A pro-government protester chants while holding a poster of Egyptian President Abdel Fatah al-Sissi as people gather in the Al-Qaed Ibrahim area of Alexandria on Jan. 25. (Asmaa Waguih/Reuters)

EGYPT’S PREPARATIONS for the fifth anniversary Monday of a march that touched off its 2011 revolution offered a clear picture of the current state of the regime of Abdel Fatah al-Sissi, the general and coup-maker turned president. Evidently terrified of another popular uprising, security forces staged a sweeping crackdown, detaining hundreds of activists and searching 5,000 apartments in the vicinity of Cairo’s Tahrir Square, where anti-government marchers gathered on Jan. 25, 2011. Tanks and soldiers filled the area while state media celebrated “police day.”

There was no public protest — opposition groups advised their followers to stay home — but the regime’s boast of overwhelming public support was belied by its actions. Far from “restoring democracy,” as Secretary of State John F. Kerry predicted, it has since its July 2013 coup created what domestic and international human rights groups deem the most repressive regime in Egypt’s modern history. It has killed thousands, imprisoned tens of thousands and employed torture, disappearances, media censorship and sham trials.

Rather than revive the economy — as Mr. Kerry also predicted — Mr. Sissi has presided over a corrosive stagnation. Tourism revenue plummeted 18 percent last year and massive deficits were recorded in the balance of payments and government budget. Unemployment is 12 percent, and for youths far higher. Private business is hemmed in by a venal bureaucracy, corruption and the military’s own sprawling interests.

Signs of discontent with the regime are mounting. Some 50,000 people registered on a Facebook page calling for new protests before the regime blocked it. Participation in a parliamentary election in the fall was abysmal — the government claimed a turnout of 26 percent, but independent observers said it was far less. There are rumblings of discord inside the regime, with intelligence services and some in the military suspected of discontent with Mr. Sissi, according to Eric Trager of the Washington Institute for Near East Policy.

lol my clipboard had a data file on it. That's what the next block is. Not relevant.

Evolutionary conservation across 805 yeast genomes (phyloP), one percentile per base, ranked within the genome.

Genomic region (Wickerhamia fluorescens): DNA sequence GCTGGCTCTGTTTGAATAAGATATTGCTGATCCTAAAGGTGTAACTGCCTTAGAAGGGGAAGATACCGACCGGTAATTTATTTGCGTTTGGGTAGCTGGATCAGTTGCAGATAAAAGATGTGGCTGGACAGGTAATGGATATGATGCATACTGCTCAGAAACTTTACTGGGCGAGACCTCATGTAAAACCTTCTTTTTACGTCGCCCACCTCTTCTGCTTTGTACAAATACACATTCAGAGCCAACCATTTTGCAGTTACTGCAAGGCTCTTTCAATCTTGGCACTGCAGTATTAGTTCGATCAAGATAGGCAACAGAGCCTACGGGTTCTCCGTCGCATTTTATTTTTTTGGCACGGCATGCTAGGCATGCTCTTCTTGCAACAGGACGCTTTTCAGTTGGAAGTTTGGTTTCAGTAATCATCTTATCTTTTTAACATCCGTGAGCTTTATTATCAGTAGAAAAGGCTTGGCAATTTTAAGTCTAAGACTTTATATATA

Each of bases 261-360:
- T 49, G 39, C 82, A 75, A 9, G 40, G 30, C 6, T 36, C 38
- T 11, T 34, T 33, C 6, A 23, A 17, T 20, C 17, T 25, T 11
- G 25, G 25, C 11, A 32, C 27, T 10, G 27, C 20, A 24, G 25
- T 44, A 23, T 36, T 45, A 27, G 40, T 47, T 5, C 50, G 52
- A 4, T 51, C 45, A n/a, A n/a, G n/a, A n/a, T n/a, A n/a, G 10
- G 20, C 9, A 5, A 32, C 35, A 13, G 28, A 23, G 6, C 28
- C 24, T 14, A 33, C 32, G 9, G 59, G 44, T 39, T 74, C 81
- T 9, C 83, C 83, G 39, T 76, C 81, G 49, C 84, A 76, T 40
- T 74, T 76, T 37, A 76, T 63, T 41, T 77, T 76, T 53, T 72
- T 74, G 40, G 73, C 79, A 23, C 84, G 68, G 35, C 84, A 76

Most alarming for Egypt’s neighbors, the regime’s attempt to combat jihadist terrorism, including a self-declared affiliate of the Islamic State based in the Sinai Peninsula, has worsened rather than alleviated the threat. The brutal treatment of Bedouin and other Sinai communities has driven recruits to the militants. When a journalist pointed this out, the regime’s response was to arrest him.

Unfortunately, the regime’s unraveling has mostly been ignored by the Obama administration, which resumed full U.S. aid — $1.5 billion this year — on the theory that backing the dictatorship will promote stability. By now it should be clear that the bet is a bad one. Barring major changes in the regime’s policies, the Arab world’s most populous country is headed toward another breakdown.

The United States cannot necessarily stop Mr. Sissi’s self-destruction. But it can lay the groundwork for a better future by urging his regime to cease persecution of peaceful opponents, including the secular, liberal leaders of the 2011 revolution, most of whom are in jail or exile. It should link aid to media freedom and the revocation of repressive laws, like a measure banning all protests. With its unconditional subsidies, the Obama administration is merely hastening Egypt’s next crisis.